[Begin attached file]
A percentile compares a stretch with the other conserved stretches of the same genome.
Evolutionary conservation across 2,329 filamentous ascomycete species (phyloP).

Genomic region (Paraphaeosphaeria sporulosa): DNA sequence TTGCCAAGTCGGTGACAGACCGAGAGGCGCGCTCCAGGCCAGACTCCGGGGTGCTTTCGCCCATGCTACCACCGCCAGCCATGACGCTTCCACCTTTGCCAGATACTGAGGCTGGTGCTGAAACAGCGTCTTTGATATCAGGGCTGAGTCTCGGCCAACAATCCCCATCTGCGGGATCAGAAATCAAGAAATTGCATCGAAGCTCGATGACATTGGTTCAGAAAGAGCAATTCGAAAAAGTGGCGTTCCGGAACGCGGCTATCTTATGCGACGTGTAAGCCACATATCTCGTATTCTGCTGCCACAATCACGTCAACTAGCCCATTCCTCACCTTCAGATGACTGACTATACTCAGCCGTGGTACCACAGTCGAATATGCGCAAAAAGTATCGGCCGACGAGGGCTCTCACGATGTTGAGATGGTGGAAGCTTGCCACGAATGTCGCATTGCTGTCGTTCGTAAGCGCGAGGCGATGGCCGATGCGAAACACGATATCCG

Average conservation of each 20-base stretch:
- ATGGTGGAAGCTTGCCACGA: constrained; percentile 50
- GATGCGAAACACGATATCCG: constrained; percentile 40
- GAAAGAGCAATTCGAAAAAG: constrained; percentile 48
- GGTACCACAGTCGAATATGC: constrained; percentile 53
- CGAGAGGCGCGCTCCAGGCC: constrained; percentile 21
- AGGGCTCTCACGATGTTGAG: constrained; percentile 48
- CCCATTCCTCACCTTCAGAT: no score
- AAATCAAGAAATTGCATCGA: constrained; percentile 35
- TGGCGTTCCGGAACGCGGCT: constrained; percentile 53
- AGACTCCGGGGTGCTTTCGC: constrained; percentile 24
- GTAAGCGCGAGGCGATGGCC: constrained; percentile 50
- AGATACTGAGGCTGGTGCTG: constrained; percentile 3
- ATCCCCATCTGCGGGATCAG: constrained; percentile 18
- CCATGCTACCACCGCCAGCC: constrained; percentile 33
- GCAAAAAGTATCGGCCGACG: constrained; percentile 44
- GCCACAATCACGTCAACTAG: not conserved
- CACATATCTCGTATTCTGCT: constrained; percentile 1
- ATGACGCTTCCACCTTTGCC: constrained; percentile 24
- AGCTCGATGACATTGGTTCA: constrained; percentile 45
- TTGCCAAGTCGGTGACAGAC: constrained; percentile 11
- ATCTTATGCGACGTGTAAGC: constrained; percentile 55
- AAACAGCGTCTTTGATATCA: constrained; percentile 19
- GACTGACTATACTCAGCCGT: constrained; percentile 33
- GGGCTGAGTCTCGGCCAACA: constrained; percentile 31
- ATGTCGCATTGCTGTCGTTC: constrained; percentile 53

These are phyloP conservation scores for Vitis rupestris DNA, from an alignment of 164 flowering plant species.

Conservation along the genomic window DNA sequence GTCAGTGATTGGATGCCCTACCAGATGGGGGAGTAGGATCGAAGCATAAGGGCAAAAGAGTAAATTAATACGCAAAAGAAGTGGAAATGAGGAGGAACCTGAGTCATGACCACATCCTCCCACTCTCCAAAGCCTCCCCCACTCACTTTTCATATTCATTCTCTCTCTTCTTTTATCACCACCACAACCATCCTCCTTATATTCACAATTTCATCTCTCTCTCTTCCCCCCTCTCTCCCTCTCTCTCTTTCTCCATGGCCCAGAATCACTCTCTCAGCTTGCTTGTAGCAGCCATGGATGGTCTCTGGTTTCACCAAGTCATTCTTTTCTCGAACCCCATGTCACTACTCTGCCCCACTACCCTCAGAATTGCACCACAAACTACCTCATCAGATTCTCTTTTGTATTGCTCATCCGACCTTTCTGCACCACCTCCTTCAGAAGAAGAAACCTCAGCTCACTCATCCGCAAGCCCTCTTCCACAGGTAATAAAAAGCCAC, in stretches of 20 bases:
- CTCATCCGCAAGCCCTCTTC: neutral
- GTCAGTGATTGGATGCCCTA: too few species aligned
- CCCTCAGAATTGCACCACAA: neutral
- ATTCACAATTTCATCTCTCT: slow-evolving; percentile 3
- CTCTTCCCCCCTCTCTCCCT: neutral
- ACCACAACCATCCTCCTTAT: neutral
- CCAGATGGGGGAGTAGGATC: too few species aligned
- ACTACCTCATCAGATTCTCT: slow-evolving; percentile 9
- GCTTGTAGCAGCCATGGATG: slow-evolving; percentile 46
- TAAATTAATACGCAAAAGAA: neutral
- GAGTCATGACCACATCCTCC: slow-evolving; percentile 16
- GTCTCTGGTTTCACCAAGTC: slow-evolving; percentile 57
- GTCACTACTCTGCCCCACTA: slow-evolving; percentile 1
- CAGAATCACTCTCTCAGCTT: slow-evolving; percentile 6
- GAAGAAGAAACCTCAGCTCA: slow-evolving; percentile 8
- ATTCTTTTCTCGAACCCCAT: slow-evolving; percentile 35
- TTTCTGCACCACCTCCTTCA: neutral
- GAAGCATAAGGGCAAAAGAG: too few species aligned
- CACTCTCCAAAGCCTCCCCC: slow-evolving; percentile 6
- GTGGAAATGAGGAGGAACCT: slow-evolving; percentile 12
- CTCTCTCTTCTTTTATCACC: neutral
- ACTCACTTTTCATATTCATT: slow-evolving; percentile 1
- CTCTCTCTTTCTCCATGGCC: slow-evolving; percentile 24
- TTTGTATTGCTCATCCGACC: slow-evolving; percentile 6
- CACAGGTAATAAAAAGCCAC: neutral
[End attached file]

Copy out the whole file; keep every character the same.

A percentile compares a stretch with the other conserved stretches of the same genome.
Evolutionary conservation across 2,329 filamentous ascomycete species (phyloP).

Genomic region (Paraphaeosphaeria sporulosa): DNA sequence TTGCCAAGTCGGTGACAGACCGAGAGGCGCGCTCCAGGCCAGACTCCGGGGTGCTTTCGCCCATGCTACCACCGCCAGCCATGACGCTTCCACCTTTGCCAGATACTGAGGCTGGTGCTGAAACAGCGTCTTTGATATCAGGGCTGAGTCTCGGCCAACAATCCCCATCTGCGGGATCAGAAATCAAGAAATTGCATCGAAGCTCGATGACATTGGTTCAGAAAGAGCAATTCGAAAAAGTGGCGTTCCGGAACGCGGCTATCTTATGCGACGTGTAAGCCACATATCTCGTATTCTGCTGCCACAATCACGTCAACTAGCCCATTCCTCACCTTCAGATGACTGACTATACTCAGCCGTGGTACCACAGTCGAATATGCGCAAAAAGTATCGGCCGACGAGGGCTCTCACGATGTTGAGATGGTGGAAGCTTGCCACGAATGTCGCATTGCTGTCGTTCGTAAGCGCGAGGCGATGGCCGATGCGAAACACGATATCCG

Average conservation of each 20-base stretch:
- ATGGTGGAAGCTTGCCACGA: constrained; percentile 50
- GATGCGAAACACGATATCCG: constrained; percentile 40
- GAAAGAGCAATTCGAAAAAG: constrained; percentile 48
- GGTACCACAGTCGAATATGC: constrained; percentile 53
- CGAGAGGCGCGCTCCAGGCC: constrained; percentile 21
- AGGGCTCTCACGATGTTGAG: constrained; percentile 48
- CCCATTCCTCACCTTCAGAT: no score
- AAATCAAGAAATTGCATCGA: constrained; percentile 35
- TGGCGTTCCGGAACGCGGCT: constrained; percentile 53
- AGACTCCGGGGTGCTTTCGC: constrained; percentile 24
- GTAAGCGCGAGGCGATGGCC: constrained; percentile 50
- AGATACTGAGGCTGGTGCTG: constrained; percentile 3
- ATCCCCATCTGCGGGATCAG: constrained; percentile 18
- CCATGCTACCACCGCCAGCC: constrained; percentile 33
- GCAAAAAGTATCGGCCGACG: constrained; percentile 44
- GCCACAATCACGTCAACTAG: not conserved
- CACATATCTCGTATTCTGCT: constrained; percentile 1
- ATGACGCTTCCACCTTTGCC: constrained; percentile 24
- AGCTCGATGACATTGGTTCA: constrained; percentile 45
- TTGCCAAGTCGGTGACAGAC: constrained; percentile 11
- ATCTTATGCGACGTGTAAGC: constrained; percentile 55
- AAACAGCGTCTTTGATATCA: constrained; percentile 19
- GACTGACTATACTCAGCCGT: constrained; percentile 33
- GGGCTGAGTCTCGGCCAACA: constrained; percentile 31
- ATGTCGCATTGCTGTCGTTC: constrained; percentile 53

These are phyloP conservation scores for Vitis rupestris DNA, from an alignment of 164 flowering plant species.

Conservation along the genomic window DNA sequence GTCAGTGATTGGATGCCCTACCAGATGGGGGAGTAGGATCGAAGCATAAGGGCAAAAGAGTAAATTAATACGCAAAAGAAGTGGAAATGAGGAGGAACCTGAGTCATGACCACATCCTCCCACTCTCCAAAGCCTCCCCCACTCACTTTTCATATTCATTCTCTCTCTTCTTTTATCACCACCACAACCATCCTCCTTATATTCACAATTTCATCTCTCTCTCTTCCCCCCTCTCTCCCTCTCTCTCTTTCTCCATGGCCCAGAATCACTCTCTCAGCTTGCTTGTAGCAGCCATGGATGGTCTCTGGTTTCACCAAGTCATTCTTTTCTCGAACCCCATGTCACTACTCTGCCCCACTACCCTCAGAATTGCACCACAAACTACCTCATCAGATTCTCTTTTGTATTGCTCATCCGACCTTTCTGCACCACCTCCTTCAGAAGAAGAAACCTCAGCTCACTCATCCGCAAGCCCTCTTCCACAGGTAATAAAAAGCCAC, in stretches of 20 bases:
- CTCATCCGCAAGCCCTCTTC: neutral
- GTCAGTGATTGGATGCCCTA: too few species aligned
- CCCTCAGAATTGCACCACAA: neutral
- ATTCACAATTTCATCTCTCT: slow-evolving; percentile 3
- CTCTTCCCCCCTCTCTCCCT: neutral
- ACCACAACCATCCTCCTTAT: neutral
- CCAGATGGGGGAGTAGGATC: too few species aligned
- ACTACCTCATCAGATTCTCT: slow-evolving; percentile 9
- GCTTGTAGCAGCCATGGATG: slow-evolving; percentile 46
- TAAATTAATACGCAAAAGAA: neutral
- GAGTCATGACCACATCCTCC: slow-evolving; percentile 16
- GTCTCTGGTTTCACCAAGTC: slow-evolving; percentile 57
- GTCACTACTCTGCCCCACTA: slow-evolving; percentile 1
- CAGAATCACTCTCTCAGCTT: slow-evolving; percentile 6
- GAAGAAGAAACCTCAGCTCA: slow-evolving; percentile 8
- ATTCTTTTCTCGAACCCCAT: slow-evolving; percentile 35
- TTTCTGCACCACCTCCTTCA: neutral
- GAAGCATAAGGGCAAAAGAG: too few species aligned
- CACTCTCCAAAGCCTCCCCC: slow-evolving; percentile 6
- GTGGAAATGAGGAGGAACCT: slow-evolving; percentile 12
- CTCTCTCTTCTTTTATCACC: neutral
- ACTCACTTTTCATATTCATT: slow-evolving; percentile 1
- CTCTCTCTTTCTCCATGGCC: slow-evolving; percentile 24
- TTTGTATTGCTCATCCGACC: slow-evolving; percentile 6
- CACAGGTAATAAAAAGCCAC: neutral